The South Korean and Malaysian currencies have fallen to their lowest levels in about nine months following a big positive surprise in US manufacturing data released by the Institute of Supply Management.
The ISM index jumped to a three-and-a-half-year high of 59 in October, the data indicated, further strengthening the view that the world's largest economy is getting closer to a sooner rate hike compared to other major economies.
Meanwhile, Japan and the eurozone are scrambling to boost growth and address deflationary challenges. The recent steps from Japan and the eurozone have been diverging from that of the US, boosting the dollar across the board.
The Korean won was changing hands at 1,079.85 to the dollar as of 11:10am, sharply down 7.25 won from the previous session's close, marking the lowest since the 1,080.30 won on March 21, according to a Yonhap report.
The Federal Reserve has ended its quantitative easing programme as scheduled in October, raising speculation that it will increase fund rates next year, while Japan and the eurozone are still reliant on massive stimulus to support growth.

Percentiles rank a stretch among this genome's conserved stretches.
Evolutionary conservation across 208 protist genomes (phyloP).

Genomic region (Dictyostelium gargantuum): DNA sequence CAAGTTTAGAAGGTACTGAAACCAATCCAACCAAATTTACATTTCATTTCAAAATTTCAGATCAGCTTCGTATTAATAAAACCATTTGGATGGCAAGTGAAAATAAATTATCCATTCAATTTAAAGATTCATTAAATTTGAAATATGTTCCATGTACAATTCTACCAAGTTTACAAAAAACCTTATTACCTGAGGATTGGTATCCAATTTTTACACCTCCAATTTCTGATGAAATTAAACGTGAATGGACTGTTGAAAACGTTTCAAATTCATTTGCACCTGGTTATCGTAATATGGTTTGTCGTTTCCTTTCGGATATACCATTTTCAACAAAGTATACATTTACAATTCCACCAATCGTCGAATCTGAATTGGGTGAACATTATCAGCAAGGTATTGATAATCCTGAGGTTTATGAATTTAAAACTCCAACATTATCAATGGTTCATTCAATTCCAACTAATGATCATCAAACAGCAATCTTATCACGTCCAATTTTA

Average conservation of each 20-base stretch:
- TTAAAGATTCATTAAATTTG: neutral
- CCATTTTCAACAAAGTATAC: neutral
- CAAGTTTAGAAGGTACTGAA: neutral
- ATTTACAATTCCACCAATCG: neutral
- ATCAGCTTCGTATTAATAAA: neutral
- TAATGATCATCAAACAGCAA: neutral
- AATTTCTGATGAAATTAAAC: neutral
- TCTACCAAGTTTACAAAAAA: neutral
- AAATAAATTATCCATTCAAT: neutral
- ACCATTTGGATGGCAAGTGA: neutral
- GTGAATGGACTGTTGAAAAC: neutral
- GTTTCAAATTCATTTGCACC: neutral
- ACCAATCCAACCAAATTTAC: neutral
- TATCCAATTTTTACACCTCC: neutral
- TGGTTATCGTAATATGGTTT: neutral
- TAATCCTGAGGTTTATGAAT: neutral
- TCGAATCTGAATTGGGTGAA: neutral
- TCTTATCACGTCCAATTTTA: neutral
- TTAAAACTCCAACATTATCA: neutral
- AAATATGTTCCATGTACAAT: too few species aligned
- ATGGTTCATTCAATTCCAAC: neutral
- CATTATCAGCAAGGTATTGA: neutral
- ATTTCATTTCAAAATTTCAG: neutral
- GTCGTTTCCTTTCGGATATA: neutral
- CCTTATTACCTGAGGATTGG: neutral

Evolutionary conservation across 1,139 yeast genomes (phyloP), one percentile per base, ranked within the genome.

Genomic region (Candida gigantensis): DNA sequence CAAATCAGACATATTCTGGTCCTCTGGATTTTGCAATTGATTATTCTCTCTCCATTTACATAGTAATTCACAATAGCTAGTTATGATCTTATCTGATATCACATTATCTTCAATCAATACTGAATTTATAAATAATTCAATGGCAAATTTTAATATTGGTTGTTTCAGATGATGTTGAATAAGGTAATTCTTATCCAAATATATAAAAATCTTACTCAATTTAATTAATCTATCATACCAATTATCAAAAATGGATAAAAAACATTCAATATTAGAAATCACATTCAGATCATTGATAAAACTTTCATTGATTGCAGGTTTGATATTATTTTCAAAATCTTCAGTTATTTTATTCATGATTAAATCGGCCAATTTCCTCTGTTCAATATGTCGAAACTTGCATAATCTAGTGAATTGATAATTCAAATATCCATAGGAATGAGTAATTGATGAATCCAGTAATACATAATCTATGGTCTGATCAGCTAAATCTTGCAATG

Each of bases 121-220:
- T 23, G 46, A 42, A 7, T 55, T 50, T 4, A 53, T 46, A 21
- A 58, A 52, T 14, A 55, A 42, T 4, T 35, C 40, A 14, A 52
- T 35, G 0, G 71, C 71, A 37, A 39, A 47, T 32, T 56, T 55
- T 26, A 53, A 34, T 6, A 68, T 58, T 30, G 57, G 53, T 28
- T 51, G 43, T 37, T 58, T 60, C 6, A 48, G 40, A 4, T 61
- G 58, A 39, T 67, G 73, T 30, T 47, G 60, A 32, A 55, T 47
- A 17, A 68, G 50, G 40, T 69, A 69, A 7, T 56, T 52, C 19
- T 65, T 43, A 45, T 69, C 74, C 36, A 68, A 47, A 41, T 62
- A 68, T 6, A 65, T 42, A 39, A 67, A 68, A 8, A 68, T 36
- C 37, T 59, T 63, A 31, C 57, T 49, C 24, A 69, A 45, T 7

On Friday, Japan's central bank announced further monetary easing, sending the yen sharply lower against the US dollar and also bringing down the Korean won against the greenback.
The Malaysian ringgit has been on a downward spiral for the past four sessions during which it has declined 1.7% against the dollar. The USD/MYR pair has risen to as high as 3.3288, its highest since early February.
The pair is not far away from the January high of 3.3515, a break of which will take it to its highest level since June 2010.
On the downside, immediate supports are 3.3000 and 3.2800 but as long as 3.2500 holds, the risks are biased towards the higher side.